TWIN LAKES, WISCONSIN - JULY 22: Jason Aldean performs onstage at Country Thunder Wisconsin - Day 3 on July 22, 2023 in Twin Lakes, Wisconsin. (Photo by Joshua Applegate/Getty Images)
Joshua Applegate/Getty Images


Three Country Stars Crush Billboard Charts, Defy The Woke Mob

Country music is having a moment, but it’s more significant than it looks.

Three country stars sat atop the Billboard Hot 100 chart in the first days of August. That marked a first for the Heartland-friendly genre, according to the music charting company which began tallying such figures in 1958.

Jason Aldean (“Try That in a Small Town”), Morgan Wallen (“Last Night”), and Luke Combs (“Fast Car”) held the first three spots, beating back pop superstars like Taylor Swift, Miley Cyrus, and The Weeknd.

Those achievements matter more than just for historical purposes. Each artist ran headfirst into the woke mob and not only survived but thrived. And, by extension, the public stood behind the trio and sent a message with their purses and wallets.

You can’t cancel country stars without our permission.

Aldean’s right-leaning politics emerged during the Trump years. The singer says he couldn’t stay silent on political matters any longer, and he began addressing issues like vaccine mandates and President Joe Biden’s wobbly first term.

That may have raised some eyebrows in Left-leaning Country, Inc. but Aldean enraged the woke Left by uncorking his ode to patriotic small towns. His “Try That in a Small Town” came out in the spring, but the music video behind the song gave it a promotional booster shot in recent weeks.

The video and the song’s lyrics address the BLM/Antifa riots that engulfed the country following the death of George Floyd on May 25, 2020:

Got a gun that my granddad gave me
They say one day they’re gonna round up
Well, that s*** might fly in the city, good luck

Try that in a small town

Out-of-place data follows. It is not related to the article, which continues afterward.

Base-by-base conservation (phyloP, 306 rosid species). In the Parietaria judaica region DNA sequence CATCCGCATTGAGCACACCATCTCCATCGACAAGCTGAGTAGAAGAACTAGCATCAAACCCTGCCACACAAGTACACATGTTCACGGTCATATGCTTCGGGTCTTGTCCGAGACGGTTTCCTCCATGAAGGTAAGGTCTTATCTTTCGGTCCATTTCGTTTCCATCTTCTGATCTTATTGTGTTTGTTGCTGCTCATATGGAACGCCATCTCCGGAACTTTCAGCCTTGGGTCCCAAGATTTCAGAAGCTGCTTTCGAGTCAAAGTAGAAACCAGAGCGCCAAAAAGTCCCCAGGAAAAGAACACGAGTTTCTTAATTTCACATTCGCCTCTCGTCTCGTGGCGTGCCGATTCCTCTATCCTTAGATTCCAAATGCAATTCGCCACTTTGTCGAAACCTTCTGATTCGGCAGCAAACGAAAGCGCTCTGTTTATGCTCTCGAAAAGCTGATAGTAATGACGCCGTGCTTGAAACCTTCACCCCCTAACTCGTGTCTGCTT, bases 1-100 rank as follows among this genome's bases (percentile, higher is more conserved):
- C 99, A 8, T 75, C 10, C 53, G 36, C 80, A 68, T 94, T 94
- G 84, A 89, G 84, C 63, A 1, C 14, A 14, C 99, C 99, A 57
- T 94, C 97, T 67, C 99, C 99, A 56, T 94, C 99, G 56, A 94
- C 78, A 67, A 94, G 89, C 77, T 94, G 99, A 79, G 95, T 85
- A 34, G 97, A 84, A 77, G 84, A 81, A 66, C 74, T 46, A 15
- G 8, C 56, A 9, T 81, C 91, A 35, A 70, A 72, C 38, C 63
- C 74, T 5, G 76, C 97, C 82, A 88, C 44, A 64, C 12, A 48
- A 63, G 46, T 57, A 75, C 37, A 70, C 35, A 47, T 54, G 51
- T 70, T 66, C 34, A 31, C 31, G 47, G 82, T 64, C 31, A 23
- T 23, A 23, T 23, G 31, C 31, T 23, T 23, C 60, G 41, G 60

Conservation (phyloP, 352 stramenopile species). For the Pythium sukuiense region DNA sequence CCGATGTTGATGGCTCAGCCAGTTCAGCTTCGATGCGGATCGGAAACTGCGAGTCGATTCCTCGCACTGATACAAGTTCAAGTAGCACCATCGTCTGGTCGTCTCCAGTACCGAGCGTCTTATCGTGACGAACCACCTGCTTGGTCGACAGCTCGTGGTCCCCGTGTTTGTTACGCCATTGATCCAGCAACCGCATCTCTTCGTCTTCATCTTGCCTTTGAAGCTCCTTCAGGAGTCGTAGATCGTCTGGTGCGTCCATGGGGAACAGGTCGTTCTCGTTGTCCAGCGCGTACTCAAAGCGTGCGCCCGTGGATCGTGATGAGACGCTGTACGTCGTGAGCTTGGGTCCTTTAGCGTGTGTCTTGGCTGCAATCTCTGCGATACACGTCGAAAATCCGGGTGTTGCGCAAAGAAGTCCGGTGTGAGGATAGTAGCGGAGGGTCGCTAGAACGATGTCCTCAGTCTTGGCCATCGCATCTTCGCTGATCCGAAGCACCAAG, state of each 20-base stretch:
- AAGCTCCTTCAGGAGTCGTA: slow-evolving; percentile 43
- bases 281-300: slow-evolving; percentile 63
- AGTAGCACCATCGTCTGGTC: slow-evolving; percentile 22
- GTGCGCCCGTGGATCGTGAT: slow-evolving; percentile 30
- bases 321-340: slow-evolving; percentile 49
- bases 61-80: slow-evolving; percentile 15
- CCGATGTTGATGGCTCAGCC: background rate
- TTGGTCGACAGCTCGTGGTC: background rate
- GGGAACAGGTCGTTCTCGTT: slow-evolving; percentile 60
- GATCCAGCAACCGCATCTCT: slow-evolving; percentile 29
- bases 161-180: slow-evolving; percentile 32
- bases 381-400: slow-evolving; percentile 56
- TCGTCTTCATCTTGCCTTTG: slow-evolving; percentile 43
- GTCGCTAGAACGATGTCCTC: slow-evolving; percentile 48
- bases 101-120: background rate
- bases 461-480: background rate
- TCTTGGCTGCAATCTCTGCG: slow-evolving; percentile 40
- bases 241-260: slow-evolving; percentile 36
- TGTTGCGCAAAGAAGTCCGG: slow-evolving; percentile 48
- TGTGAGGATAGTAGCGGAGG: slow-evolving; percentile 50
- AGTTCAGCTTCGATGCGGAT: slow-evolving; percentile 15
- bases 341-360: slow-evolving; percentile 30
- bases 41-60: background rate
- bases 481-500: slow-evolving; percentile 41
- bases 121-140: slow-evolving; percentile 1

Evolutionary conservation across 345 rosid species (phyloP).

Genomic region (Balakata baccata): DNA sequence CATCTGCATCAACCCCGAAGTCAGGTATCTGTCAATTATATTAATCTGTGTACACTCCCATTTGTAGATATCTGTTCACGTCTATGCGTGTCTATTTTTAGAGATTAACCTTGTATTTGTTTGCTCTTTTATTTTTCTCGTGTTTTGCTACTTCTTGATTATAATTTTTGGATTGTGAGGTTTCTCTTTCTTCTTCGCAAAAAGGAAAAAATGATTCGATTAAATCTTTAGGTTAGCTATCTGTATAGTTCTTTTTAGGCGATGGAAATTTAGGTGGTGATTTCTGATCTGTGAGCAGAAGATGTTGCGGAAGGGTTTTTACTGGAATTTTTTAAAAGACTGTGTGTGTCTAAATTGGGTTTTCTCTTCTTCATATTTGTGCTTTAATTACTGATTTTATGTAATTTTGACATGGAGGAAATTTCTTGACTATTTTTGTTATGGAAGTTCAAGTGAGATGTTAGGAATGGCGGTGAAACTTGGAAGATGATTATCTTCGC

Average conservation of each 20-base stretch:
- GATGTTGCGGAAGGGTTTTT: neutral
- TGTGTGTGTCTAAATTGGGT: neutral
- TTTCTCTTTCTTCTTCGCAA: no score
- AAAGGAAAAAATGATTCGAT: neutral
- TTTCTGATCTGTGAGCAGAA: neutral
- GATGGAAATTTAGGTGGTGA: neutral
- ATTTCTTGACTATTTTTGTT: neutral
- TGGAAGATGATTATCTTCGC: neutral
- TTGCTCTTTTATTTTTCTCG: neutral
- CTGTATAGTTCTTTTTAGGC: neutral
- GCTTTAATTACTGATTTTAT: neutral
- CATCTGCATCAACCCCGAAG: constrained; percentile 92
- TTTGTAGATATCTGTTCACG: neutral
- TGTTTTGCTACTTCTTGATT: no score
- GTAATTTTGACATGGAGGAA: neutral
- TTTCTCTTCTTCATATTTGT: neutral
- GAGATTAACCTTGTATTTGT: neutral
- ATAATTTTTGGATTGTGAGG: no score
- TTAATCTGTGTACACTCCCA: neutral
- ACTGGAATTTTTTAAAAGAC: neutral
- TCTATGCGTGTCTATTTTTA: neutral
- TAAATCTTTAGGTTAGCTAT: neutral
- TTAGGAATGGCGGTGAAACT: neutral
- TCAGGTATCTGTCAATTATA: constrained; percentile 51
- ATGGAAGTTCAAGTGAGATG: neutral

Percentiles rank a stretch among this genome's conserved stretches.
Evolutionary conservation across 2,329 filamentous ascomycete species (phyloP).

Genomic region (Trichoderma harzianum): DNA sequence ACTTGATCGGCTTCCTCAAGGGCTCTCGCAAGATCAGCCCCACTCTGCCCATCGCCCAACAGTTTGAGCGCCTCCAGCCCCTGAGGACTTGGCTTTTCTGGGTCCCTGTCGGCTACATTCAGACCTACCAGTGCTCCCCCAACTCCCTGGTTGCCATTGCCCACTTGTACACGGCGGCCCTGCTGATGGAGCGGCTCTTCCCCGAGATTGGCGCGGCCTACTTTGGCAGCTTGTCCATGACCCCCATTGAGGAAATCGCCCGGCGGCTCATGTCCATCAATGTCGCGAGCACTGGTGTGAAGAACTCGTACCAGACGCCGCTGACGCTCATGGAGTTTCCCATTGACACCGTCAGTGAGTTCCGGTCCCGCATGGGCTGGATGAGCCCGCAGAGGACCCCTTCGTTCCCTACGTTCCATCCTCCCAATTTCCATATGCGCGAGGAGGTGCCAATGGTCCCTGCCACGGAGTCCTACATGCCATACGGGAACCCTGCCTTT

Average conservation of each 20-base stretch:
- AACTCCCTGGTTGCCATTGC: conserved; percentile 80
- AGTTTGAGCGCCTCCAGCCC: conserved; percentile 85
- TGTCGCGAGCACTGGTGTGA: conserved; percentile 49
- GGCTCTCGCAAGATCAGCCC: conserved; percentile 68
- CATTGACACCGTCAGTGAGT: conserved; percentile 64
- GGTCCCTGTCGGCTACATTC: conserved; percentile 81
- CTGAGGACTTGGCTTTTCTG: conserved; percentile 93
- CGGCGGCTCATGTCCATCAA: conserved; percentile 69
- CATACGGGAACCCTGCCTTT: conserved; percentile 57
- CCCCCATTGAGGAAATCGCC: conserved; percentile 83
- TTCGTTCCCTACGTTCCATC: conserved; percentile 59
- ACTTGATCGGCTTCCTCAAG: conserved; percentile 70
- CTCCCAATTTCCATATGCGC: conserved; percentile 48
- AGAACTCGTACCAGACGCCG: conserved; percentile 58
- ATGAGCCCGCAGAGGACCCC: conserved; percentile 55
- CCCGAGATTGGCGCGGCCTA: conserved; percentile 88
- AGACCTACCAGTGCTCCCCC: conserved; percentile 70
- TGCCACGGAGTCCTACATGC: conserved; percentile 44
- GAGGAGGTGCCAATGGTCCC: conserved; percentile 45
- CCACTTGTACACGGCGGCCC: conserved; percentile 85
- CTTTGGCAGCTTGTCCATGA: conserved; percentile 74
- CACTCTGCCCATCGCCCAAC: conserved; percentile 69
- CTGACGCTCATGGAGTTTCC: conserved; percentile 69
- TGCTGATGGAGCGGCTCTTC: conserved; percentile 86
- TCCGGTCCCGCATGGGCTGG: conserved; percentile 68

See how far ya make it down the road
Around here, we take care of our own
You cross that line, it won’t take long
For you to find out, I recommend you don’t
Try that in a small town

The song’s pugnacious lyrics took no prisoners, but musicians have told violent stories for years without blowback. Tell that to the media and the Left. They joined forces against Aldean. CMT pulled the music video from its lineup. Critics lambasted its lyrics as reminiscent of a “pro-lynching” mindset. Variety dubbed it, “the most contemptible country song of the decade.”

It didn’t matter that Aldean’s song doesn’t mention race, or that the BLM/Antifa riots were multicultural to the core. Nor that Aldean could have been writing from the perspective of a fed-up soul, sick of seeing his country burning.

Songwriters embrace the creative license to spin tales from any number of vantage points.

The fix was in, and in cases like this, the artist quickly grovels for forgiveness. Stephen King did just that. So did Scarlett Johansson.

Not Aldean. Here’s what he said to a Cincinnati crowd in reference to the controversy:

“It’s been a long week, and I’ve seen a lot of stuff suggesting I’m this, suggesting I’m that … I feel like everybody’s entitled to their opinions. You can think something all you want to it doesn’t mean it’s true.”